21. 21.

    L. Qi et al., Time-aware distributed service recommendation with privacy-preservation. Inf. Sci. 480, 354–364 (2019)

  22. 22.

    L. Qi et al., A two-stage locality-sensitive hashing based approach for privacy-preserving mobile service recommendation in cross-platform edge environment. Futur. Gener. Comput. Syst. 88, 636–643 (2018)

  23. 23.

    L. Qi et al., An exception handling approach for privacy-preserving service recommendation failure in a cloud environment. Sensors 18(7), 1–11 (2018)

  24. 24.

    Z. Zheng et al., QoS-aware web service recommendation by collaborative filtering. IEEE Trans. Serv. Comput. 4(2), 140–152 (2011)

  25. 25.

    C. Hou et al., Continuity of (α,β)-derivations of operator algebras. J. Korean Math. Soc 48(4), 823–835 (2011)

  26. 26.

    C. Ma et al., On formability of linear continuous multi-agent systems. J. Syst. Sci. Complex. 25(1), 13–29 (2012)

  27. 27.

    H. Wu et al., Continuous dependence property of BSDE with constraints. Appl. Math. Lett. 45, 41–46 (2015)

  28. 28.

    L.L. Liu, Continued fractions and the derangement polynomials of types A and B. Ars Combinatoria 125, 321–330 (2016)

  29. 29.

    H. Feng, The modulus of continuity theorem for G-Brownian motion. Commun Stat Theory Methods 46(7), 3586–3598 (2017)

  30. 30.

    B. Zhang, Remarks on the maximum gap in binary cyclotomic polynomials. Bulletin Mathematique De La Societe Des Sciences Mathematiques De Roumanie 59(1), 109–115 (2016)

  31. 31.

    L. Wang, The fixed point method for intuitionistic fuzzy stability of a quadratic functional equation. J. fixed point theory appl. 2010, 1–7 (2010, Article ID 107182)

  32. 32.

    D. Xinsheng, Z. Zhao, On fixed point theorems of mixed monotone operators. Fixed Point Theory Appl. 2011, 1–8 (2011, ArticleID 563136)

  33. 33.

    B. Zhu, L. Liu, Y. Wu, Local and global existence of mild solutions for a class of nonlinear fractional reaction-diffusion equation with delay. Appl. Math. Lett. 61, 73–79 (2016)

  34. 34.

    M. Wang et al., Robust group non-convex estimations for high-dimensional partially linear models. J. Nonparametric Stat. 28(1), 49–67 (2016)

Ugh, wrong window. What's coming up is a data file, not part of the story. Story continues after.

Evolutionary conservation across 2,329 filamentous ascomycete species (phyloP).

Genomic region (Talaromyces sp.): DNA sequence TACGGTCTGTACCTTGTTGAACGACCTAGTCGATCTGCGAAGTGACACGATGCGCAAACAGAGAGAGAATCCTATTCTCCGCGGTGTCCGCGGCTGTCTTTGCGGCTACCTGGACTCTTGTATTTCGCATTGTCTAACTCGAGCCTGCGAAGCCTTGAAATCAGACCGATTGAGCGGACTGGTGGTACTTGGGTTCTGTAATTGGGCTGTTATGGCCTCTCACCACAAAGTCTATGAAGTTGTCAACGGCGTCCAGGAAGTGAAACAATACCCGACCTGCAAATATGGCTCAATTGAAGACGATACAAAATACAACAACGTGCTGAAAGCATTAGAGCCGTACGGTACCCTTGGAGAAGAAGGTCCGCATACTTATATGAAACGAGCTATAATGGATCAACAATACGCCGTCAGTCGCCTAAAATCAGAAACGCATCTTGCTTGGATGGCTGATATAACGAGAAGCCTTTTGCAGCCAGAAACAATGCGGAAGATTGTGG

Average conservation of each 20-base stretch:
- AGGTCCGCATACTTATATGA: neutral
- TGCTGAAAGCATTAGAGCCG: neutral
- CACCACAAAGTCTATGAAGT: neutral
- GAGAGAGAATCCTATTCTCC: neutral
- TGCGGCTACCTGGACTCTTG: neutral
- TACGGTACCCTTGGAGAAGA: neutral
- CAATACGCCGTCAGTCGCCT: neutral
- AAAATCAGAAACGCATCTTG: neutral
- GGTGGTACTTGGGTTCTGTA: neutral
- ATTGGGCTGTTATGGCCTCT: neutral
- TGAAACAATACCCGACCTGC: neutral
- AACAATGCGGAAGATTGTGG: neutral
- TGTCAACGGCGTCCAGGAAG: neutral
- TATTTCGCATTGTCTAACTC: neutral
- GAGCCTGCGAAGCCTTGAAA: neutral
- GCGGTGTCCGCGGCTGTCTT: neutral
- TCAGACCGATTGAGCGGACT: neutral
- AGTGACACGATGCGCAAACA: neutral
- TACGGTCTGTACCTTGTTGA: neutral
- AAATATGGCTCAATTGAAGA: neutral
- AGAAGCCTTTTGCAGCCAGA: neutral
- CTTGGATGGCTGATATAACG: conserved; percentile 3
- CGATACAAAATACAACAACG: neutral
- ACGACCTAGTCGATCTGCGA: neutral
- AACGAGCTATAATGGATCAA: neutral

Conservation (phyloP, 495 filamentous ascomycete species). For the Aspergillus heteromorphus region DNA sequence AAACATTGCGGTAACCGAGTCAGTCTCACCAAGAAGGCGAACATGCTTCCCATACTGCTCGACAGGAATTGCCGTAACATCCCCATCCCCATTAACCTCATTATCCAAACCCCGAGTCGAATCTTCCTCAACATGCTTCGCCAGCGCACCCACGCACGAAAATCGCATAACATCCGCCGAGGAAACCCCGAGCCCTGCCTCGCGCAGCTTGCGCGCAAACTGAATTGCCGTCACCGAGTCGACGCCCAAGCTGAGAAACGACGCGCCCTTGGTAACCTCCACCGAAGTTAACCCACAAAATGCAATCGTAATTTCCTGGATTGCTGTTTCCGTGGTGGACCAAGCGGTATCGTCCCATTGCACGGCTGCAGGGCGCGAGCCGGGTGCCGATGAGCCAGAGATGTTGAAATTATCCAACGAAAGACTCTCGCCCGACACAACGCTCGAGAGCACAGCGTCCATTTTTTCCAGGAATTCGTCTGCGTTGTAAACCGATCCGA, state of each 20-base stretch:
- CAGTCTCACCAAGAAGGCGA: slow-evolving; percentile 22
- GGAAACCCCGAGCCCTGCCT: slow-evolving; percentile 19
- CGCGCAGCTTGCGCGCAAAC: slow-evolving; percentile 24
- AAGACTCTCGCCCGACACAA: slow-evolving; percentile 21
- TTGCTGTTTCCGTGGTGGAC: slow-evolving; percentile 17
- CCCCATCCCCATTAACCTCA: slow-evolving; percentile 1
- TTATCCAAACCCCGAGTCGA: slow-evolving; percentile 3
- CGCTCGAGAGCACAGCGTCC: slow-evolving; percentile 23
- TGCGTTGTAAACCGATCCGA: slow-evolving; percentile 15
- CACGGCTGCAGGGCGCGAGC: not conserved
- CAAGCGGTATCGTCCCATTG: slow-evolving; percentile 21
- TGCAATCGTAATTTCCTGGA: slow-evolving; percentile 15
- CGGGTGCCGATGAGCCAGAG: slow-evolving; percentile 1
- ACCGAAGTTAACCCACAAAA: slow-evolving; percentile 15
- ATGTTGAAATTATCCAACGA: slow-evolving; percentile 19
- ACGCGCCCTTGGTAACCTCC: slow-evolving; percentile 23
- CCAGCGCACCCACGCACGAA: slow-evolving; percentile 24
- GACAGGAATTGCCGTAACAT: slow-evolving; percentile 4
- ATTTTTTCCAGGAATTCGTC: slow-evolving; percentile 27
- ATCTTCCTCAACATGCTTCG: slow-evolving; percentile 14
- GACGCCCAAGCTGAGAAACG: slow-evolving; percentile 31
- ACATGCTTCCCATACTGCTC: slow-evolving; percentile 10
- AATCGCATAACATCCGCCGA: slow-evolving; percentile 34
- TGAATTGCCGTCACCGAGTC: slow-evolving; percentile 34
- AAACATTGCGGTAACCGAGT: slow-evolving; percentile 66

35. 35.

    X. Wang et al., Variable selection for high-dimensional generalized linear models with the weighted elastic-net procedure. J. Appl. Stat. 43(5), 796–809 (2016)

  36. 36.

    P. Wang et al., Some geometrical properties of convex level sets of minimal graph on 2-dimensional riemannian manifolds. Nonlinear Anal. 130, 1–17 (2016)

  37. 37.

    X. Wang et al., Adaptive group bridge estimation for high-dimensional partially linear models. J Inequalities Appl. 2017(158), 1–18 (2017)

  38. 38.

    X. Wang et al., Restricted profile estimation for partially linear models with large-dimensional covariates. Statist. Probab. Lett. 128, 71–76 (2017)

  39. 39.

    H. Tian et al., Bifurcation of periodic orbits by perturbing high-dimensional piecewise smooth integrable systems. J. Differ. Equ. 263, 7448–7474 (2017)

  40. 40.

    P. Wang et al., The geometric properties of harmonic function on 2-dimensional Riemannian manifolds. Nonlinear Anal. 103, 2–8 (2014)

  41. 41.

    M. Wang et al., Adaptive lasso estimators for ultrahigh dimensional generalized linear models. Statist. Probab. Lett. 89, 41–50 (2014)

  42. 42.

    M. Wang et al., A note on the one-step estimator for ultrahigh dimensionality. J. Comput. Appl. Math. 260, 91–98 (2014)

  43. 43.

    G. Tian et al., Variable selection in the high-dimensional continuous generalized linear model with current status data. J. Appl. Stat. 41, 467–483 (2014)

  44. 44.

    X. Zhou et al., Academic influence aware and multidimensional network analysis for research collaboration navigation based on scholarly big data. IEEE Trans. Emerg. Top. Comput. (2018).

  45. 45.

    G. Guo et al., Parallel tempering for dynamic generalized linear models. Commun. Stat. Theory Methods 45(21), 6299–6310 (2016)

  46. 46.

    L. Liu et al., Recurrence relations for linear transformations preserving the strong q-log-convexity. Electron. J. Comb. 23(3), 1–11 (2016)

  47. 47.

    H. Li et al., Partial condition number for the equality constrained linear least squares problem. Calcolo 54(4), 1121–1146 (2017)

  48. 48.

    Z. Zhao et al., Existence and uniqueness of positive solutions for some singular boundary value problems with linear functional boundary conditions. Acta Math. Sin. (Engl. Ser.) 27(10), 2073–2084 (2011)

  49. 49.

    H. Liu et al., Some new nonlinear integral inequalities with weakly singular kernel and their applications to FDEs. J. Inequalities. Appl. 2015(209), 1–17 (2015)

  50. 50.

    X. Zhang et al., Entire large solutions for a Schrödinger systems with a nonlinear random operator. J. Math. Anal. Appl. 423(2), 1650–1659 (2015)

  51. 51.

    Z. Zong et al., On Jensen’s inequality, Holder’s inequality and Minkowski’s inequality for dynamically consistent nonlinear evaluations. J. Inequal. Appl. 2015(152), 1–18 (2015)

  52. 52.

    X. Hao et al., Positive solutions for nonlinear fractional semipositone differential equation with nonlocal boundary conditions. J. Nonlinear Sci. Appl. 9(6), 3992–4002 (2016)

  53. 53.

    X. Hao et al., Iterative solution for nonlinear impulsive advection-reaction-diffusion equations. J. Nonlinear Sci. Appl. 9(6), 4070–4077 (2016)

  54. 54.